Woodland, CA, United States | Member Since 2011
I believe that the narrator of Mere Christianity, Mr. Geoffrey Howard, has done a good job in tone and inflection to reflect accurately what C.S. Lewis was getting at in this book. However, being slightly prone to a bad response to being
I love the Chronicles of Narnia by C.S. Lewis both print and audio versions; as these are fantasy books and the narrator generally has a gentle voice, the kind a child would love to hear at bedtime.
The moment that moved me particularly in this book was when C.S. Lewis spelled out, clearly and simply (and rather unarguably) what, exactly, Christianity is; what it believes at it's core. I think that it has much value just on that alone.
C.S. Lewis comes at the question of what exactly is Christianity in a very logical, very pragmatic way, which is different than what most of us are used to. That is what drew me to this book. I would recommend it to anyone who isn't bothered by a little preaching.
From the moment my father explained to me that there is space, quite a bit of it, in between walls, I learned to not let my imagination travel down certain roads.And, to continue the thought, once I read Stephen King I wasn’t as frightened as I thought I would be … since my ‘under mind’ (in Dark Tower speech, meaning unconscious) had already traveled down those roads. What a surprise to find out it was worth a little fear to read such suspenseful stories. Character isn’t just three dimensional, it’s Whole in King’s writing. And no more so than in the seemingly endless Dark Tower stories, which now include a total of eight volumes. (In case you want a list to compare, here they are in the order the author suggests they be read:
The Dark Tower: The Gunslinger
The Dark Tower II: The Drawing of the Three
The Dark Tower III: The Waste Lands
The Dark Tower IV: Wizard and Glass
The Dark Tower: The Wind Through the Keyhole
The Dark Tower V: Wolves of the Calla
The Dark Tower VI: Song of Susannah
The Dark Tower VII: The Dark Tower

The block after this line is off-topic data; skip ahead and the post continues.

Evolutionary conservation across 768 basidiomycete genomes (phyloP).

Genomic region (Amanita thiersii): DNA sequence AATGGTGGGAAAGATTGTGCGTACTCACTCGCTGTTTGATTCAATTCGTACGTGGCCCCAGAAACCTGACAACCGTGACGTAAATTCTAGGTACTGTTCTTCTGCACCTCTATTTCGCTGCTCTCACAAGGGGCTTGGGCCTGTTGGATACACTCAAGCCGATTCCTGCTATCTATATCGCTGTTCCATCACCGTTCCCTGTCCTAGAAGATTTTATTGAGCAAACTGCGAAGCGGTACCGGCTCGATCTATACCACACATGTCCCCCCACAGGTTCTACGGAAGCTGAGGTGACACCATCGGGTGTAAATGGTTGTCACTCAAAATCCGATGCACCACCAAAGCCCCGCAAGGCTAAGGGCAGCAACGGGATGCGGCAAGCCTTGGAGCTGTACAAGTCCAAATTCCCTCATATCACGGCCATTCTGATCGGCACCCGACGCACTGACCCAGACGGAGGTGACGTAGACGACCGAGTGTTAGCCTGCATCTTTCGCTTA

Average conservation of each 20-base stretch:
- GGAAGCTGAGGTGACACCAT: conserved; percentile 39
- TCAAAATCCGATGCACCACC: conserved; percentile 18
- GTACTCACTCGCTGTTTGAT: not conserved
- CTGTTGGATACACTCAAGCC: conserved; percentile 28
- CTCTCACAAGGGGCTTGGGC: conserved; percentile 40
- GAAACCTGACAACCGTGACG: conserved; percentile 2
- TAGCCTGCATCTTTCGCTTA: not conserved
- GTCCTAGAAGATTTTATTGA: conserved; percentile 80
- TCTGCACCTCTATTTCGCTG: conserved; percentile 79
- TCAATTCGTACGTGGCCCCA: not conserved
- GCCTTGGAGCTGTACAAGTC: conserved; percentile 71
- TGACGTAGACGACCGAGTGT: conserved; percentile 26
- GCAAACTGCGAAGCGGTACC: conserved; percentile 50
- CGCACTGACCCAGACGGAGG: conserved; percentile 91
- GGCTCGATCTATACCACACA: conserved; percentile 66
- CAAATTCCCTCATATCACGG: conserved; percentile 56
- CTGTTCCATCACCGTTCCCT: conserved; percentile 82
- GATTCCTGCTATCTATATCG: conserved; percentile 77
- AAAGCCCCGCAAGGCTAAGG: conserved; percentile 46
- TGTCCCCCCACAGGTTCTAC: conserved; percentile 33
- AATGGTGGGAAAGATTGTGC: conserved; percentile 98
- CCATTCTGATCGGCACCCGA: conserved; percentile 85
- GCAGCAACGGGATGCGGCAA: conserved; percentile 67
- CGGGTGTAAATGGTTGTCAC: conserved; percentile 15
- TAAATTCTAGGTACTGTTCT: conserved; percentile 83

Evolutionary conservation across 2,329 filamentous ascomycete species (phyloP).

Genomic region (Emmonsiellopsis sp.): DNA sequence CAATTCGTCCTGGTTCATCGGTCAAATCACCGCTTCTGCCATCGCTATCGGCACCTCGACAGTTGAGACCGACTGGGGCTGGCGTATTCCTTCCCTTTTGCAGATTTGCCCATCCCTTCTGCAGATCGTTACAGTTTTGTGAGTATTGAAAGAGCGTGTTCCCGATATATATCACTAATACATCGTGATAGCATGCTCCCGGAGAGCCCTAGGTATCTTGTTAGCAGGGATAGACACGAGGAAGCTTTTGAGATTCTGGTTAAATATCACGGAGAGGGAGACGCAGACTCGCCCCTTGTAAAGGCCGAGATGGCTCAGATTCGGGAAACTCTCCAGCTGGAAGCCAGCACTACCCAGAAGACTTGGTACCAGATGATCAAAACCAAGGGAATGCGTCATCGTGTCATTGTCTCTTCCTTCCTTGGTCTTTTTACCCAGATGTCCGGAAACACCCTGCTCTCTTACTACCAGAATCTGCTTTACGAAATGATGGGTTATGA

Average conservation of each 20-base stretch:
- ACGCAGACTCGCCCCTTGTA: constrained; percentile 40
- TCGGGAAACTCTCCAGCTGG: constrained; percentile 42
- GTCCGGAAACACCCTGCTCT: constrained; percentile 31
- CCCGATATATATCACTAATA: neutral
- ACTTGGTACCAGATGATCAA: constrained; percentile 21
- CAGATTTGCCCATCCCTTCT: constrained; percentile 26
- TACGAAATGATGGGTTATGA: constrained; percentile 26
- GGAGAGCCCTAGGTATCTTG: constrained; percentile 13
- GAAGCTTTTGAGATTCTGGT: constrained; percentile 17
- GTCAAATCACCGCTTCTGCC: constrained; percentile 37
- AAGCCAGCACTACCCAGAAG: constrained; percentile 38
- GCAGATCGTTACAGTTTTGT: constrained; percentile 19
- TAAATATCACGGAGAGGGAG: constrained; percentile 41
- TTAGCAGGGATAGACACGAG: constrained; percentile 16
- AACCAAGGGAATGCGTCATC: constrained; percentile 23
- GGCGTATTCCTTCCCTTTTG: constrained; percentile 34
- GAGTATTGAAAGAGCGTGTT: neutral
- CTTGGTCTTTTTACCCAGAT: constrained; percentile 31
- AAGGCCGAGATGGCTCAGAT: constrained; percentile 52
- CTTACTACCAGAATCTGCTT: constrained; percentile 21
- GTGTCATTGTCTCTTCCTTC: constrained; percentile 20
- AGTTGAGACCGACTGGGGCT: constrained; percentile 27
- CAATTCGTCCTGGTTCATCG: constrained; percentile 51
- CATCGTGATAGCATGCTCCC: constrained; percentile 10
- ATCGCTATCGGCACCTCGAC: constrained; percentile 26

That order is found in a forward by the author in “The Wind Through the Keyhole” which is the last book he wrote in the Dark Tower cycle. In his words it should be shelved between Dark Tower 4 and 5.) The wonderful thing about TWTTK, is that it really CAN be enjoyed all by itself. There is enough “pre-story” told to catch the reader up to who the characters are. So, to get the flavor of the Dark Tower series, this book is the one to read. If you like it well enough, it may be all you need to choose to read the rest of the Dark Tower Series. Being a story within a story within a story, this is especially well suited to those who are ‘storiophiles’. That is to say, people who are bound by stories like a junkie to his junk. Good stories, of course. Having read the entire series several times, I have to say I get especially excited when I get to this volume because the story within the story within the story is so artfully done. After Frank Muller’s amazing narration of the first 4 volumes, it was a little hard for me to get used to Stephen King narrating (yes, the same, the author reads this volume himself!) his narration is plenty correct, flows well, and I found within a short time I am lost in the book and have forgotten there has ever been another narrator for the series. While Stephen King does not have the ever-spooky pacing and tone that Frank Muller had which could make a perfectly sweet lullaby sound like death bells, the truth is, for the story within a story within a story, it only makes SENSE that the story writer should, himself read it. To those who have complained, whined and otherwise bedraggled the fact that Sie King reads his own book, I would answer with “Yar. And could any of you have read it better?” I couldn’t and my narration abilities are very good. There is a difference between good narration and acting-narration. That is all that is different. Though, for those of you who insist, I am certain Stephen King actually plugs his nose for one character somewhere around the middle of the beginning of the book.So, there is your "acting narration" if you must have it. The book itself is a fantastical tale that is worth not just one read, but several. And if you’ve read the original 7 volumes and loved them, I would encourage you NOT to give this a pass. It’s pure Stephen King and it adds to Roland’s back-story as well as illustrating the beginnings of his wildly romantic (albeit practical) nature.I would like to thank Stephen King in this review, for reading the book himself. It is the only thing I have that is read by him. Can anyone claim anything else, other than occasional quotes from some speech? This is going to be collector's status, take my word for it.